How Can Dietary Supplements Impact Your Digestive System?
The digestive system once was believed of as a fairly rudimentary and easy body system. But we've learned so much about the incredibly complex and delicate system over the past two decades or so that we love to refer to it affectionately as our gut. All this fresh data is a nice thing. It helps us to know how GI health impacts the rest of the body and how it relates to the immune system, mental health, skin conditions, autoimmune disorders, endocrine disorders, and even cancer and you should contact the gastroenterologist in Edmond, OK.
Let it be vitamin D if you're just going to take one supplement. Vitamin D is one of the most significant vitamins, but almost 1 billion individuals around the world are estimated to be deficient in vitamin D. This is particularly true for individuals situated beyond the equator.
There are B vitamins, some of which are particularly essential for the health of your GI. Just like vitamin D, as part of a healthy diet, B vitamins can be discovered in food sources. Foods such as dairy, meat, eggs, beans, leafy greens, fish and whole grains are all B vitamins. But most people also don't get enough B vitamins from food alone, like vitamin D. It's a good idea to take a supplement to help your gut health, at least the following B vitamins.
Your gut is packed with bacteria in the millions. It's the good kind of bacteria, don't worry. But sometimes the balance of good and bad bacteria can be interrupted owing to things like disease, poor nutrition, or taking antibiotics. Probiotics are living microorganisms that balance the bacteria in your digestive system.
Vitamins and Minerals
Every day, your body requires only a tiny quantity of vitamins and minerals. Generally speaking, a diverse diet offers enough of every vitamin and mineral. Some individuals may need supplements, however, to correct vitamin or mineral deficiencies. Contact gastroenterologist in Edmond, OK, to know your vitamin doses.
People who can get benefit from it -
Pregnant and breastfeeding woman
Alcohol addict person
A crash diet or people on a low-calorie diet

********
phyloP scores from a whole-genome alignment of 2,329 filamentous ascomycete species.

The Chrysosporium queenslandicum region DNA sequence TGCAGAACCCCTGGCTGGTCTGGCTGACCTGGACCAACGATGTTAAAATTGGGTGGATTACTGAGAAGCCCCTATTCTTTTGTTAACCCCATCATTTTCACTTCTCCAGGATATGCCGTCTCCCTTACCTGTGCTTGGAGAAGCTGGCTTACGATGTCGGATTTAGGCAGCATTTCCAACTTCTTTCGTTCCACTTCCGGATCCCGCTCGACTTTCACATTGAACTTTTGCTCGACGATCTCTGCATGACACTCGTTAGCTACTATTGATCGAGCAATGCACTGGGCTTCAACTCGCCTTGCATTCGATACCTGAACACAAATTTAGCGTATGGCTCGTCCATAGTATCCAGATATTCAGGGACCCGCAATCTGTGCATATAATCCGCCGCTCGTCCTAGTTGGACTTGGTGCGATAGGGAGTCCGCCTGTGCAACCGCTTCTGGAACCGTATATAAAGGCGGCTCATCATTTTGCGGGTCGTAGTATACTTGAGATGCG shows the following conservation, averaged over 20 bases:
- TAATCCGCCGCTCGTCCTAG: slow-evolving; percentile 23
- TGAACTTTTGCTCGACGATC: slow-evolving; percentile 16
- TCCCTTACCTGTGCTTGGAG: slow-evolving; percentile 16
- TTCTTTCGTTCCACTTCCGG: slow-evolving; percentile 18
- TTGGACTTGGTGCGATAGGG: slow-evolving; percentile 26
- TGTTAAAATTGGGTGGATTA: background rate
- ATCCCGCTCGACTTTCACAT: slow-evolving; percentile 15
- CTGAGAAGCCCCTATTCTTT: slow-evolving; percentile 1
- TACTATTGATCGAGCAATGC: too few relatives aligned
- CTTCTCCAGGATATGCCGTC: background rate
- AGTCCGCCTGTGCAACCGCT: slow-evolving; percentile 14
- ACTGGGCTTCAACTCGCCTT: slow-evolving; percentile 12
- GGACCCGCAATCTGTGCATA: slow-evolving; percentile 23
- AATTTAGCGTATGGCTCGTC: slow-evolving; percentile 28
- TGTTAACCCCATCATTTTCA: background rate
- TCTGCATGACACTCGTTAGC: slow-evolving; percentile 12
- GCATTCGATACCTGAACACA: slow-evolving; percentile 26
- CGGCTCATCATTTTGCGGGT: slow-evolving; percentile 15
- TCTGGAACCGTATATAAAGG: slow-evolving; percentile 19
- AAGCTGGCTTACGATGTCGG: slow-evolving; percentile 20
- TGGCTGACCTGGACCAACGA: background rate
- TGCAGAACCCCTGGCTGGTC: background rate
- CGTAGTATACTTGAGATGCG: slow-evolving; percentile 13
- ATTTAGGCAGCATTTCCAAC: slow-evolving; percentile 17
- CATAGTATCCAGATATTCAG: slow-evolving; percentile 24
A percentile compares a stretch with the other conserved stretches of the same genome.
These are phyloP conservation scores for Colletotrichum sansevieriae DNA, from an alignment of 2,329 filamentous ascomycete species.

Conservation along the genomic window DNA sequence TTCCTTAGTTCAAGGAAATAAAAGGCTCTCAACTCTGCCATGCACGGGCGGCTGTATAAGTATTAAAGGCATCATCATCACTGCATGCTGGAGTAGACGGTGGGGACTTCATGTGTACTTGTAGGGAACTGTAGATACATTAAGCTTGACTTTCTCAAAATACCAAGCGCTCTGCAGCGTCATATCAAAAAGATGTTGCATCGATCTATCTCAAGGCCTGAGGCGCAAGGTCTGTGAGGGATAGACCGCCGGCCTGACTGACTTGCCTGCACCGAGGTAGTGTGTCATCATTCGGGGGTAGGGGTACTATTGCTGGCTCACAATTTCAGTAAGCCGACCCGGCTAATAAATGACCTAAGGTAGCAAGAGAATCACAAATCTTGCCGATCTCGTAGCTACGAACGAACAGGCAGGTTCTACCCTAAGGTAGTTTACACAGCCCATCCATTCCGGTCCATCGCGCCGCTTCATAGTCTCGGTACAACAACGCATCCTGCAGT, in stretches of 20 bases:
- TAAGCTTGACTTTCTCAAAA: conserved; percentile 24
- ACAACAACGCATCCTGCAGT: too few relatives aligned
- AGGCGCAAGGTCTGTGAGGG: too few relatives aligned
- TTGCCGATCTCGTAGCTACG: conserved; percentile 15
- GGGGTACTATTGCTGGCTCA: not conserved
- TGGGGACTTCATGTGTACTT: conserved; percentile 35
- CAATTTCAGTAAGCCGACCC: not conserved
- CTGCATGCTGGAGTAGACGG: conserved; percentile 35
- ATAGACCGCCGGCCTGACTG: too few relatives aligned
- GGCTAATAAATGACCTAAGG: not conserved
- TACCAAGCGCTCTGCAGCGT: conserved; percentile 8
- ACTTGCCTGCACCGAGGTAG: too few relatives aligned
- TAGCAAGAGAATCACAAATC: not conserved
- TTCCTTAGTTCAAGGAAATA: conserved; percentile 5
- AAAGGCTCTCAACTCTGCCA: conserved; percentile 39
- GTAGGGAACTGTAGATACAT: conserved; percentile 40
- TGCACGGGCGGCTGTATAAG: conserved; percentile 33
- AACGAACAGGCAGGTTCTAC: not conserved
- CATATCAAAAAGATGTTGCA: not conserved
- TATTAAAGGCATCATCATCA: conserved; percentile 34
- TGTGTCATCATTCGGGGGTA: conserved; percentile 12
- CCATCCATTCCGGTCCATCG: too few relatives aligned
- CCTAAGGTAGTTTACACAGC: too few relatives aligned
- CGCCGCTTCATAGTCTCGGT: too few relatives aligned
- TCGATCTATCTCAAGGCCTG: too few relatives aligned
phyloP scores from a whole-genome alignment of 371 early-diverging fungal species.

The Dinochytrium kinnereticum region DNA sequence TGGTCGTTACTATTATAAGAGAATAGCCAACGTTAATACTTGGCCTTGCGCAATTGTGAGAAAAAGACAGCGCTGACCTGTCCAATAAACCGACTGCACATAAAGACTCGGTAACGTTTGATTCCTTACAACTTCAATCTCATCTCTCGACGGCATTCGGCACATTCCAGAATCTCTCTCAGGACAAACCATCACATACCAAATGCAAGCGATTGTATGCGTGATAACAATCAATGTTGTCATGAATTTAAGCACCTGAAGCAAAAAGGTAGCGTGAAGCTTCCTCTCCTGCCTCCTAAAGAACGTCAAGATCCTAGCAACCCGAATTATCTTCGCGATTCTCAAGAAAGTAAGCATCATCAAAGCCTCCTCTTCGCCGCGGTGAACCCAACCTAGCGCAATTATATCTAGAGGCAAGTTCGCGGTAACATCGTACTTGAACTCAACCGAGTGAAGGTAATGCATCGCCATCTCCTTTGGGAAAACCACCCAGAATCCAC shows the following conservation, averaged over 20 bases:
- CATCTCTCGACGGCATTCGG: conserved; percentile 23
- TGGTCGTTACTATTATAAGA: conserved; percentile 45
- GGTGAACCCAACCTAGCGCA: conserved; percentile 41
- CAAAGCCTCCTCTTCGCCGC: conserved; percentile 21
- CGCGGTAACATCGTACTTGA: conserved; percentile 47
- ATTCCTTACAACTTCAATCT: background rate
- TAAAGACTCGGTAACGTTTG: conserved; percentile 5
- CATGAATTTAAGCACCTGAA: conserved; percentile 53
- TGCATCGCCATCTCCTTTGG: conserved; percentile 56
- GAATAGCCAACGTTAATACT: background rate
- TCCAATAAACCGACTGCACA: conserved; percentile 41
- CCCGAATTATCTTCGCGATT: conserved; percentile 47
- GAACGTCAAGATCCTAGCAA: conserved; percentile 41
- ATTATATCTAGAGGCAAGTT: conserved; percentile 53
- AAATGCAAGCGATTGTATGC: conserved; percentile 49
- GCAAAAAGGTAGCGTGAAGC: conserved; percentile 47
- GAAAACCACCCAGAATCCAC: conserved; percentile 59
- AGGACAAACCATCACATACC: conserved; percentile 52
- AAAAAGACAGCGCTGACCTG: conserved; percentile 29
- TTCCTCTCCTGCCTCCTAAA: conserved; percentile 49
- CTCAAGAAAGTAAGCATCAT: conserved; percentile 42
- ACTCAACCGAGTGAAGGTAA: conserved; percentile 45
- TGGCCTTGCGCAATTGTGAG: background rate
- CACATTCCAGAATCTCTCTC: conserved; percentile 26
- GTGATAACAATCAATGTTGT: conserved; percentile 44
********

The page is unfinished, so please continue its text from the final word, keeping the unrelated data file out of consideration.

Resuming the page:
Some older adults
Women who get excessive bleeding during menstruation cycle
People allergic to certain foods
People who suffer from diarrhea, coeliac disease or pancreatitis
High Dose can Be Toxic
Taking greater doses of some vitamins than suggested may cause issues. Vitamins A, D, E and K, for example, are fat-soluble, meaning that they are stored in the body. High doses can be poisonous to these vitamins.
High doses of some water-soluble vitamins may also become poisonous, such as vitamin B6. Large intakes of folate may conceal deficiencies of vitamin B12. For example, in extreme cases where people take 100 times the recommended dietary intake (RDI), anticonvulsant drugs, such as those used in epilepsy, can be stopped.
There may also be issues with excessive doses of some minerals. It is possible to raise zinc, iron, chromium and selenium to toxic levels in the body at just five times the RDI.
Large fluoride can weaken teeth.
A large dose of fish oil can cause decreased blood clotting.
A smaller amount above the RDI approved amount of iron can cause black bowel, gastrointestinal disease etc.
High vitamin B6 level can cause nerve damage.
High vitamin C can cause diarrhea.
Contact gastroenterologist in Edmond, OK, for Digestive Disease Specialists, Inc. to learn about vitamins.
** Disclaimer: The article above implies no medical advice; it constitutes no terms between patient and doctor.